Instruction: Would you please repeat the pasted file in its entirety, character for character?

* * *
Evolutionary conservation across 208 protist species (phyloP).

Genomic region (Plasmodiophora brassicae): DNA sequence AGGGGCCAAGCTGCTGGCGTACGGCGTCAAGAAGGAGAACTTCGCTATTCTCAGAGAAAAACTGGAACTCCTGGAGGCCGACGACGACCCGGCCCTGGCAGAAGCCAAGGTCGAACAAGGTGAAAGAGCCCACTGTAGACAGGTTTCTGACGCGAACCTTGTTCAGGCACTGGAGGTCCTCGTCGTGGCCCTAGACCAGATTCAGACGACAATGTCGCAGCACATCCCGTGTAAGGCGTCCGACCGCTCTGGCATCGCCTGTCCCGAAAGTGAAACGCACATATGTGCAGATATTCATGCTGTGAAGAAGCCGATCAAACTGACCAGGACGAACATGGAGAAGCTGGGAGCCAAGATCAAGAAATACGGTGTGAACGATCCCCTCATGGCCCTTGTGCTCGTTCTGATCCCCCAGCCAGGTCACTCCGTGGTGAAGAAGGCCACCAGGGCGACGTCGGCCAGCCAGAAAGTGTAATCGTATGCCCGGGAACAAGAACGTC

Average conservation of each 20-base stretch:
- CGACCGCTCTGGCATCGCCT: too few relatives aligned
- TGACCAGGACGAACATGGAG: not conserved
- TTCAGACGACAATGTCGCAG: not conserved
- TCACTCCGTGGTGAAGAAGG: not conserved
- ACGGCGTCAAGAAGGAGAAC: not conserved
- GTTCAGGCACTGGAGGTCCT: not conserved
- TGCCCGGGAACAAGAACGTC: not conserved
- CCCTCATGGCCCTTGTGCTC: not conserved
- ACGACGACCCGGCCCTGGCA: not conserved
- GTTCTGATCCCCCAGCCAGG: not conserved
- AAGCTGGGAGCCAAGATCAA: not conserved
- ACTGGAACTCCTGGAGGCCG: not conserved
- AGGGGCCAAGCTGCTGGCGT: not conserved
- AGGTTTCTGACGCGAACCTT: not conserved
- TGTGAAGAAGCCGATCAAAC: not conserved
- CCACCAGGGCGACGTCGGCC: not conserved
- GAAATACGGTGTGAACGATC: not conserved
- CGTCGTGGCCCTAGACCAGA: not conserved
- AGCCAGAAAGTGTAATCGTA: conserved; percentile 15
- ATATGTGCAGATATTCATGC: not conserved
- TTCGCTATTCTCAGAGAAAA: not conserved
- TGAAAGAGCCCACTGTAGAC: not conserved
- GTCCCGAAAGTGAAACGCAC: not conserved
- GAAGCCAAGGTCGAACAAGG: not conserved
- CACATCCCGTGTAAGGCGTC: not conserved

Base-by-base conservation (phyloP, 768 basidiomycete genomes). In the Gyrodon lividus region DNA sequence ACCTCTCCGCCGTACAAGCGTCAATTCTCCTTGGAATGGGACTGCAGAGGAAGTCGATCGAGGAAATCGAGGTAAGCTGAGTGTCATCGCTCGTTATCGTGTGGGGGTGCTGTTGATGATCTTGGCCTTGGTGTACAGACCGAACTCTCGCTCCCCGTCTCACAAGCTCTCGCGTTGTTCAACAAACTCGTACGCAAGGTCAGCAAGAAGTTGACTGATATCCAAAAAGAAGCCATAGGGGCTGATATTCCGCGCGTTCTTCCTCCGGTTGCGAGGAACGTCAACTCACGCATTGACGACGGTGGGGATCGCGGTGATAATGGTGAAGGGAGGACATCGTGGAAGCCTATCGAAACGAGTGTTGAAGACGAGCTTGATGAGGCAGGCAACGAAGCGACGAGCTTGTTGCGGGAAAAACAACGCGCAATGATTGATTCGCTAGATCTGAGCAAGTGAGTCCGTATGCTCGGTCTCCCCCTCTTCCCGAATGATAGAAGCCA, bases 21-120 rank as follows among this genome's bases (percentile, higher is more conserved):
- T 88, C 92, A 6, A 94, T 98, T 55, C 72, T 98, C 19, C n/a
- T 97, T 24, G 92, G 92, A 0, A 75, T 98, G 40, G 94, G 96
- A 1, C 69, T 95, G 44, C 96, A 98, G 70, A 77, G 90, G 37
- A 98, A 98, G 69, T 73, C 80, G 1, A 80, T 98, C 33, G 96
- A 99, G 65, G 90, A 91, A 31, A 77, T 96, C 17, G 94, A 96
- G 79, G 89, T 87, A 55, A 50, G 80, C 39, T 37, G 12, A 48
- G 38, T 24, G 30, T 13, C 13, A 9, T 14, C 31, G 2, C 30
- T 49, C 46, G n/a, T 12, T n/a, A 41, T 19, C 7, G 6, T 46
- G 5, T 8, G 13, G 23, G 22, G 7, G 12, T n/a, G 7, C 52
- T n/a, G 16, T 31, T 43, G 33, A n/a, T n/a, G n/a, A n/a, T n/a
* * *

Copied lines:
Evolutionary conservation across 208 protist species (phyloP).

Genomic region (Plasmodiophora brassicae): DNA sequence AGGGGCCAAGCTGCTGGCGTACGGCGTCAAGAAGGAGAACTTCGCTATTCTCAGAGAAAAACTGGAACTCCTGGAGGCCGACGACGACCCGGCCCTGGCAGAAGCCAAGGTCGAACAAGGTGAAAGAGCCCACTGTAGACAGGTTTCTGACGCGAACCTTGTTCAGGCACTGGAGGTCCTCGTCGTGGCCCTAGACCAGATTCAGACGACAATGTCGCAGCACATCCCGTGTAAGGCGTCCGACCGCTCTGGCATCGCCTGTCCCGAAAGTGAAACGCACATATGTGCAGATATTCATGCTGTGAAGAAGCCGATCAAACTGACCAGGACGAACATGGAGAAGCTGGGAGCCAAGATCAAGAAATACGGTGTGAACGATCCCCTCATGGCCCTTGTGCTCGTTCTGATCCCCCAGCCAGGTCACTCCGTGGTGAAGAAGGCCACCAGGGCGACGTCGGCCAGCCAGAAAGTGTAATCGTATGCCCGGGAACAAGAACGTC

Average conservation of each 20-base stretch:
- CGACCGCTCTGGCATCGCCT: too few relatives aligned
- TGACCAGGACGAACATGGAG: not conserved
- TTCAGACGACAATGTCGCAG: not conserved
- TCACTCCGTGGTGAAGAAGG: not conserved
- ACGGCGTCAAGAAGGAGAAC: not conserved
- GTTCAGGCACTGGAGGTCCT: not conserved
- TGCCCGGGAACAAGAACGTC: not conserved
- CCCTCATGGCCCTTGTGCTC: not conserved
- ACGACGACCCGGCCCTGGCA: not conserved
- GTTCTGATCCCCCAGCCAGG: not conserved
- AAGCTGGGAGCCAAGATCAA: not conserved
- ACTGGAACTCCTGGAGGCCG: not conserved
- AGGGGCCAAGCTGCTGGCGT: not conserved
- AGGTTTCTGACGCGAACCTT: not conserved
- TGTGAAGAAGCCGATCAAAC: not conserved
- CCACCAGGGCGACGTCGGCC: not conserved
- GAAATACGGTGTGAACGATC: not conserved
- CGTCGTGGCCCTAGACCAGA: not conserved
- AGCCAGAAAGTGTAATCGTA: conserved; percentile 15
- ATATGTGCAGATATTCATGC: not conserved
- TTCGCTATTCTCAGAGAAAA: not conserved
- TGAAAGAGCCCACTGTAGAC: not conserved
- GTCCCGAAAGTGAAACGCAC: not conserved
- GAAGCCAAGGTCGAACAAGG: not conserved
- CACATCCCGTGTAAGGCGTC: not conserved

Base-by-base conservation (phyloP, 768 basidiomycete genomes). In the Gyrodon lividus region DNA sequence ACCTCTCCGCCGTACAAGCGTCAATTCTCCTTGGAATGGGACTGCAGAGGAAGTCGATCGAGGAAATCGAGGTAAGCTGAGTGTCATCGCTCGTTATCGTGTGGGGGTGCTGTTGATGATCTTGGCCTTGGTGTACAGACCGAACTCTCGCTCCCCGTCTCACAAGCTCTCGCGTTGTTCAACAAACTCGTACGCAAGGTCAGCAAGAAGTTGACTGATATCCAAAAAGAAGCCATAGGGGCTGATATTCCGCGCGTTCTTCCTCCGGTTGCGAGGAACGTCAACTCACGCATTGACGACGGTGGGGATCGCGGTGATAATGGTGAAGGGAGGACATCGTGGAAGCCTATCGAAACGAGTGTTGAAGACGAGCTTGATGAGGCAGGCAACGAAGCGACGAGCTTGTTGCGGGAAAAACAACGCGCAATGATTGATTCGCTAGATCTGAGCAAGTGAGTCCGTATGCTCGGTCTCCCCCTCTTCCCGAATGATAGAAGCCA, bases 21-120 rank as follows among this genome's bases (percentile, higher is more conserved):
- T 88, C 92, A 6, A 94, T 98, T 55, C 72, T 98, C 19, C n/a
- T 97, T 24, G 92, G 92, A 0, A 75, T 98, G 40, G 94, G 96
- A 1, C 69, T 95, G 44, C 96, A 98, G 70, A 77, G 90, G 37
- A 98, A 98, G 69, T 73, C 80, G 1, A 80, T 98, C 33, G 96
- A 99, G 65, G 90, A 91, A 31, A 77, T 96, C 17, G 94, A 96
- G 79, G 89, T 87, A 55, A 50, G 80, C 39, T 37, G 12, A 48
- G 38, T 24, G 30, T 13, C 13, A 9, T 14, C 31, G 2, C 30
- T 49, C 46, G n/a, T 12, T n/a, A 41, T 19, C 7, G 6, T 46
- G 5, T 8, G 13, G 23, G 22, G 7, G 12, T n/a, G 7, C 52
- T n/a, G 16, T 31, T 43, G 33, A n/a, T n/a, G n/a, A n/a, T n/a